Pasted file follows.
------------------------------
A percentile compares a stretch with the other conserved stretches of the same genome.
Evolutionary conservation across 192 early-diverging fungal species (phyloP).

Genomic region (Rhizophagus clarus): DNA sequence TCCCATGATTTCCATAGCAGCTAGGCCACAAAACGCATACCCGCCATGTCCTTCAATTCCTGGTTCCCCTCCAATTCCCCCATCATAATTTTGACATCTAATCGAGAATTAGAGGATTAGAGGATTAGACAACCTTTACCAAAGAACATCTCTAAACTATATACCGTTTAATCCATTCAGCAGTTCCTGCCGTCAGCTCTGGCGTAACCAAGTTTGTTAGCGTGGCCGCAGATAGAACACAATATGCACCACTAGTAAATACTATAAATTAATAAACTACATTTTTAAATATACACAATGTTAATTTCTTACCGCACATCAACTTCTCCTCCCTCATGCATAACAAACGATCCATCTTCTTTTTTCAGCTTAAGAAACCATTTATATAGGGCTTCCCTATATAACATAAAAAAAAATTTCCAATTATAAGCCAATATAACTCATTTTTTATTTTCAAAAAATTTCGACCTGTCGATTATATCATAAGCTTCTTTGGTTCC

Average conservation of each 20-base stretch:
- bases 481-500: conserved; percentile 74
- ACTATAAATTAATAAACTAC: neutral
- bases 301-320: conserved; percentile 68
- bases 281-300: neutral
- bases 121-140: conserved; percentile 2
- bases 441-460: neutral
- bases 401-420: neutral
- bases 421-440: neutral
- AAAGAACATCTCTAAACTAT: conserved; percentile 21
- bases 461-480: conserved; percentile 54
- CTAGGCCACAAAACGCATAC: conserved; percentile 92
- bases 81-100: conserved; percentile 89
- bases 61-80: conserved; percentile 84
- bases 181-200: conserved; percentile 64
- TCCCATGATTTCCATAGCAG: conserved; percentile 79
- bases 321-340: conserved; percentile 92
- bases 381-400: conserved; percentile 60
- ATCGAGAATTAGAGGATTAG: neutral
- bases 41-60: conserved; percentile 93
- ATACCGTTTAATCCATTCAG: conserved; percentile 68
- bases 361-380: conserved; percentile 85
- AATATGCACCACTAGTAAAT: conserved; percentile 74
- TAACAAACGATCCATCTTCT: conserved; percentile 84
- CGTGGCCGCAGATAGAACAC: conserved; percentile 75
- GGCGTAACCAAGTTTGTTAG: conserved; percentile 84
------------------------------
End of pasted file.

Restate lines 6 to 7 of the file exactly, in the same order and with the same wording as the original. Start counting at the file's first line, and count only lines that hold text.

- ACTATAAATTAATAAACTAC: neutral
- bases 301-320: conserved; percentile 68